Golfers who use video to analyze their swings can look for a few more signs that they’re getting closer to those magical impact positions: it’s a sign of a late/powerful release if the head lowers slightly in the downswing (not toward the ball, though), and the hands are ahead of the clubhead at impact. Also, rather than a common tendency for the right heel to rise too much and too early, it would be better to see the toes of the left foot starting to rise slightly—meaning the weight is clearing to the left heel rather than toward the toes. The belt buckle turning toward the target well ahead of the chest will promote athletic sequencing and weight transfer.  Finally, as a golfer starts to earn the release at impact he’ll start to look like it’s a golf ball in front of him instead of a snake: instead of jumping away with arms and wrists flapping as if to take flight, he will fully extend his arms while maintaining posture and a low clubhead, even after the iron tears a nice divot from the earth.

There could be a longer list of things to do (and not do) to set the stage for the kind of release we see on tour, but I have listed some of the main issues for average golfers. Working through these things at the driving range should help those of us who have embarked on a life-long journey in search of the secrets to great golf shots and lower scores. The beauty of earning a full release is that it provides a free, athletic, and powerful swing, but it also produces contact so pure it’s almost spiritual, followed by a penetrating, accurate ball flight. What else do we seek, we pilgrims of the game with the silly name?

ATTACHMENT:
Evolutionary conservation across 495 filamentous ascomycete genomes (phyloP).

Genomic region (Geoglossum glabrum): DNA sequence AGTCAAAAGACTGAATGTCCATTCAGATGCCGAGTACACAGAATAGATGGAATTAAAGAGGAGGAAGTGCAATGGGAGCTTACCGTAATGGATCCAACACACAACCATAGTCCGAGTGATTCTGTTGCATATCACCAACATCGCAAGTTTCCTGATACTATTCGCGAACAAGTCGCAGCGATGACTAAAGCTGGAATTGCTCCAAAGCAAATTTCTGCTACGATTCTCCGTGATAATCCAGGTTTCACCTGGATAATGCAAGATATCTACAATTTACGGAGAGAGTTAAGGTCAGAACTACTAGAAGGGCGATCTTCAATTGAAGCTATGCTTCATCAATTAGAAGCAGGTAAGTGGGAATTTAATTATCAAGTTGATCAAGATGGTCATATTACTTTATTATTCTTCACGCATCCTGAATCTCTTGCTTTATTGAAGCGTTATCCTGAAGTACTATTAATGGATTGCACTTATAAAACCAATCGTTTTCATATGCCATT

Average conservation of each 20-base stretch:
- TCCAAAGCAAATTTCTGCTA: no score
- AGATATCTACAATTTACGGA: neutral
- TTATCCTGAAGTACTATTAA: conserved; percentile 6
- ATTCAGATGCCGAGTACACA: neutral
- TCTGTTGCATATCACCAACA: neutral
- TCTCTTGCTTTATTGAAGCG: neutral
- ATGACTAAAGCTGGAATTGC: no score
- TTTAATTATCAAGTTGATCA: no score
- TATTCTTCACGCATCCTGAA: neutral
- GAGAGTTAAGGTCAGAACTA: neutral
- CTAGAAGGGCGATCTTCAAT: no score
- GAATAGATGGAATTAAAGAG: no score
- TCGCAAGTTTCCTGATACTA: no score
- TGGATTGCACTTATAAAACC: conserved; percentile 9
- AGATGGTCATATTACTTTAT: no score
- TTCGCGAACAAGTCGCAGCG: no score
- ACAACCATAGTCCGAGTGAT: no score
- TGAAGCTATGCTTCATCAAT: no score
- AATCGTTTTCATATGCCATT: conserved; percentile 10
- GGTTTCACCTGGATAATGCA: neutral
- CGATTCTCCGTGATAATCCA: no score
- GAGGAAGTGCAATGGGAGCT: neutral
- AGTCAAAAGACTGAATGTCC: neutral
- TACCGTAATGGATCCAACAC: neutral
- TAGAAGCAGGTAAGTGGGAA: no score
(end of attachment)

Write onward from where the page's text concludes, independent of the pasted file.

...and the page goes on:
1. Jim Noel says:

    Good stuff Coach!
    The “Release” has been my point of emphasis for 2012.
    Thanks for sharing.

  2. Dave Holt says:

    John: You have a great writing talent to entice the rest of us to not only enjoy reading your news, but also to better absorb your advice. I hope all our members and guests who have access take to heart your terrific efforts. Dave

    • John Rogers says:

      Thanks very much, Dave, for the nice comments and support. I enjoy what I do at Lakeview and very much enjoy all of my interaction with our members and guests–even the written interaction! Thanks for taking the time to read my articles!

  3. Greg Hooke says:

    As usual, this is a great article John. Thanks for sharing your knowledge!

  4. Travis says:

    Great article! Great insight on the golf swing!

  5. Robbie Failes says:

    Very nice! Loved the snake analogy!

  6. Rob Frakes says:

    John, GREAT ARTICLE! Now let’s see if this “old dog” can do this new trick! You know I will be working on this, getting ready for the new season.

    • John Rogers says:

      Greg, Travis, Robbie, and Rob–thanks to all of you for checking out the article!! Glad you enjoyed it. Mr. Frakes, you had better take it easy; if you get this release down, you won’t be getting any strokes at all in our next match!

  7. Randy says:

    Well, John, there’s no doubt that you grew up in a family of print journalists. This piece on the “release” is well and tightly written, exceedingly informative and instructive with just a light touch of humor to keep it from being too dry…like a well mixed martini.